An idiot’s guide to vegetable gardening

An idiot’s guide to vegetable gardening

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Illustration by Kate Feiffer — Photo courtesy of KateFeiffer.com

People look at my tennis court-sized vegetable garden and think I know what I’m doing. I don’t. My mother is a real vegetable gardener. She’s been fully organic since long before the word was in vogue. She makes her own compost. She soil tests.

I don’t do any of that. I wing it. Sometimes I fail spectacularly, like when I neglected to contain my strawberry patch and it pretty much ate my garden. But I’ve learned a few things over the years, and I do well enough now to make it generally unnecessary to visit the grocery’s produce section for several months running.

Google “vegetable gardening for dummies,” and a number of useful sites pop right up like beans in a bed. I’m going to visit a few of them, after I get this article in. But first, allow me to offer a few pieces of vegetable gardening wisdom that I learned myself, mostly the hard way.

Good fences make good neighbors. Out here in the wilds of West Tisbury, my nearest neighbors are varmints. Deer, raccoons, skunks, rabbits, and woodland rats are all eager to share my garden’s bounty. My first garden fence was composed of tall posts and chicken wire. Something tunneled under the wire into the garden and took bites out of my tomatoes, nibbled the bottoms off my beans, and ate seedlings right down to the soil. After a few years, the chicken wire got rusty and weak, and a pack of intrepid deer burst through it one late fall day and devoured all the kale I still had growing. So I removed the chicken wire and replaced it with stronger, rust-proof green plastic-coated chicken wire, and I trenched all the way around the periphery and buried the wire about a foot underground. Nothing gets into my garden now, unless I forget and leave the door open.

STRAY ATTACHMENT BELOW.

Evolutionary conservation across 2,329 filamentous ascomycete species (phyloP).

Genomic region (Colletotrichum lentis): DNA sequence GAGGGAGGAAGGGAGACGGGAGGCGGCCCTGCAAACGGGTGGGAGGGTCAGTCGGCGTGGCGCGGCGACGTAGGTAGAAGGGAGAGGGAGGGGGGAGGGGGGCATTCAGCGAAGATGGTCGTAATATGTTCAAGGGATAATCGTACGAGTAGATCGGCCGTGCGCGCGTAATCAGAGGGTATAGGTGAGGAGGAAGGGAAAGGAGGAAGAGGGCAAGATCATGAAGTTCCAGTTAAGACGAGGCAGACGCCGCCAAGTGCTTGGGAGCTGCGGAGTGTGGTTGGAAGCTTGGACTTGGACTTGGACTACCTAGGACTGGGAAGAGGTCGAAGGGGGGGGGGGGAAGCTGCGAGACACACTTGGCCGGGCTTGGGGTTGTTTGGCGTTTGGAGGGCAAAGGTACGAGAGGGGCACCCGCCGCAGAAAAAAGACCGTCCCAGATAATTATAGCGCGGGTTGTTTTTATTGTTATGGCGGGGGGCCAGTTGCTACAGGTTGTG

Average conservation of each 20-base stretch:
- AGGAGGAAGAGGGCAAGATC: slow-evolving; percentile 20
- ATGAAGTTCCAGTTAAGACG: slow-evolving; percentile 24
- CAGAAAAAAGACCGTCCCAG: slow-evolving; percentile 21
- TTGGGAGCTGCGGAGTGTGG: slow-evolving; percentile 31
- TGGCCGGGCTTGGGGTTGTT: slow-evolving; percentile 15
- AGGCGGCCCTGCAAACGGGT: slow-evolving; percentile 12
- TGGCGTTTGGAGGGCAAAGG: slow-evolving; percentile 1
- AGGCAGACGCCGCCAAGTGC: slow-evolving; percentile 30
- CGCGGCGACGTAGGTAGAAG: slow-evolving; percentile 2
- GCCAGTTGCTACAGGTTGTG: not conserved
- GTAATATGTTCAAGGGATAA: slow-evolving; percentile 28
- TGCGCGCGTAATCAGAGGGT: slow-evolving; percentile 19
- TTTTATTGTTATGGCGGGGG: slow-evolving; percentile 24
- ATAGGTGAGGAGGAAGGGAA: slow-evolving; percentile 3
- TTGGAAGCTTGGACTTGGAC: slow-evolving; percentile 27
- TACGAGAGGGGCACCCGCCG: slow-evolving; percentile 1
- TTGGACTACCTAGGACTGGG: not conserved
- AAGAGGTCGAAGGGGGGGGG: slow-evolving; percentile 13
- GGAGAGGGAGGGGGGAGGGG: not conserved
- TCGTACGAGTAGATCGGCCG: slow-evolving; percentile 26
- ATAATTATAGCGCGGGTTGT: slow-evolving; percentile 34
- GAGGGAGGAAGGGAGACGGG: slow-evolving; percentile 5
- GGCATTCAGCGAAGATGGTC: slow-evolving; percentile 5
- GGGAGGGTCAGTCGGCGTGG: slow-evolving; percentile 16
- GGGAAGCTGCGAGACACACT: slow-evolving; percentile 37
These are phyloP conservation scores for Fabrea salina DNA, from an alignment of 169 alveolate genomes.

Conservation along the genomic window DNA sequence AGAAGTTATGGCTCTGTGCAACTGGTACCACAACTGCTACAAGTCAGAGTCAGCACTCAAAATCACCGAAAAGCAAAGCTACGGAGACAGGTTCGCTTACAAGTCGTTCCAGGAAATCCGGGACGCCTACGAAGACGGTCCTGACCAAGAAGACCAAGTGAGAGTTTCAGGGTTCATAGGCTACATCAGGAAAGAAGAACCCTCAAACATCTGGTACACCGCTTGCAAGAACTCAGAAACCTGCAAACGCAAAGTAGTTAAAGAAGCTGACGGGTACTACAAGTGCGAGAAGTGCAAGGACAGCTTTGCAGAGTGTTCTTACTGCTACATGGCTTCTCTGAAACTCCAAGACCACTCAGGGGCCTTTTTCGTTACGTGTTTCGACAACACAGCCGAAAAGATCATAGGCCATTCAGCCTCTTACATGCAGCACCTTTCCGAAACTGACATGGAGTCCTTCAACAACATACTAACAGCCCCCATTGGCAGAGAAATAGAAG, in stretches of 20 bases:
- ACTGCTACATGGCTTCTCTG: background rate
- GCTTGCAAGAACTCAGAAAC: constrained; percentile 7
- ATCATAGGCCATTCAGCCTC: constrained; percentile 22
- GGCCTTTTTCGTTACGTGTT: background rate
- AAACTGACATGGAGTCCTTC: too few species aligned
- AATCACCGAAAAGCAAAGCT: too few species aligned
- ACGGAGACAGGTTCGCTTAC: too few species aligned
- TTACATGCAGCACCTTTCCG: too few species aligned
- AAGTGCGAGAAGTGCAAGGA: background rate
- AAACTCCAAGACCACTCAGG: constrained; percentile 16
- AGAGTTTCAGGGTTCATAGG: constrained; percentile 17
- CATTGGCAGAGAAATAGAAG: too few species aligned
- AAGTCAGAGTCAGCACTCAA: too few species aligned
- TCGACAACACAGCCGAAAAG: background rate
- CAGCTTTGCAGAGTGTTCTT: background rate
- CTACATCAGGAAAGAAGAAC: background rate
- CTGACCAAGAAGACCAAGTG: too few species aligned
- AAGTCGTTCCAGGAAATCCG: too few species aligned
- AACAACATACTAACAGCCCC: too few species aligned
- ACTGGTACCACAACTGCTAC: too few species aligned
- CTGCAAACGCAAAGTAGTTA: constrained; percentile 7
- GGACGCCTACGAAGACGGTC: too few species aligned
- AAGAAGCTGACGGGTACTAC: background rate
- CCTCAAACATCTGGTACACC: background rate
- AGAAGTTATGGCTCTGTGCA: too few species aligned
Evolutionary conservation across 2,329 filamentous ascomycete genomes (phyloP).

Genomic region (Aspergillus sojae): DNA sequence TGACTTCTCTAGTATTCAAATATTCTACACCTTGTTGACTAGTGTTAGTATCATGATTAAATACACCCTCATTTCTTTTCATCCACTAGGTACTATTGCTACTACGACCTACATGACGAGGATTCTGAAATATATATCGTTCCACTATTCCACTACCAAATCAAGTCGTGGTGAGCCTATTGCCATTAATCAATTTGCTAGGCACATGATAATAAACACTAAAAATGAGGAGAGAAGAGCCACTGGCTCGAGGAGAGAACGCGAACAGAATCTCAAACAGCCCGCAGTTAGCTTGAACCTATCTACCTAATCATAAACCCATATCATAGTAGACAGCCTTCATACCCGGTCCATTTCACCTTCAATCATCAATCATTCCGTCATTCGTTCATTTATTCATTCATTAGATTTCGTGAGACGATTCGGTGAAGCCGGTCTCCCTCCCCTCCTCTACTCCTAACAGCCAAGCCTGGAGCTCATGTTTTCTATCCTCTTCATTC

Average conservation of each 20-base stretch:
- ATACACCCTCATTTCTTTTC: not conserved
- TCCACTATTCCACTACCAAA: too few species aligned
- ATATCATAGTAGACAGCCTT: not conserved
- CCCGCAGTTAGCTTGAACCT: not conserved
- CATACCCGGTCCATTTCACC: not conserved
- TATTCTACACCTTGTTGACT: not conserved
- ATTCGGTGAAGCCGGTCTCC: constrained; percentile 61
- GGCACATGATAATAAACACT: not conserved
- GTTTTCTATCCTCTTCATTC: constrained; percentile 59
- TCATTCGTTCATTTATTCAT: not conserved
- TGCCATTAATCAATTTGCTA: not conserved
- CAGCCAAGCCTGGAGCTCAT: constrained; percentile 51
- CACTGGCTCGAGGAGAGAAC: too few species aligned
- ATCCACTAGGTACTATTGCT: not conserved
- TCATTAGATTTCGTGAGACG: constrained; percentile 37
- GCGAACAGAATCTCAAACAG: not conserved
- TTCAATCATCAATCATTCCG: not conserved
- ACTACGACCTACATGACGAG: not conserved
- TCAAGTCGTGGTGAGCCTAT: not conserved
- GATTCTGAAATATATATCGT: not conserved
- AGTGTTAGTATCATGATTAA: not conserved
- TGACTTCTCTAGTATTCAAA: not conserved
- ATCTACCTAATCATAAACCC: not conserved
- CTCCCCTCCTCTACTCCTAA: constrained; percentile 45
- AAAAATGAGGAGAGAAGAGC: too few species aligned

Give your plants a raise. Raised beds (mine are hummocks a few inches higher than ground level) allow for proper drainage so your plants don’t drown in a big rain. But more importantly, they allow for easier weed control. One year, before I started using raised beds, a guest looked out at my garden and said, “Wow! It’s so lush and green in there; what are you growing?” I was growing weeds. Weeds get out of hand in no time flat. That summer, they were waist-high.

Now, I lay down thick layers of straw between my raised beds, and while the straw’s own seeds sometimes sprout, I just pull up the grass and lay it on top, and soon enough, it becomes more straw itself. Other things can be used as mulch between the beds (I’ve even heard of people using newspaper), but I like straw because worms like straw. Worm castings (yes, I’m talking about worm poop) are a gardener’s gold. And by tunneling around underground, worms aerate the soil, making it looser and more amenable to root growth.

Another note on weed control: A couple of years ago, I began using black planter’s paper mulch on some of my raised beds themselves. With plants spaced at least several inches apart, you simply lay the paper (it comes in a roll) over your raised bed and cut holes in it where you want to place your seedlings. Water gets through, but weeds don’t. The paper is biodegradable and can be tilled into the soil when spent. One note of caution: because the paper is black, it warms the soil, so it’s best not used in the full heat of summer around tender plants like lettuces.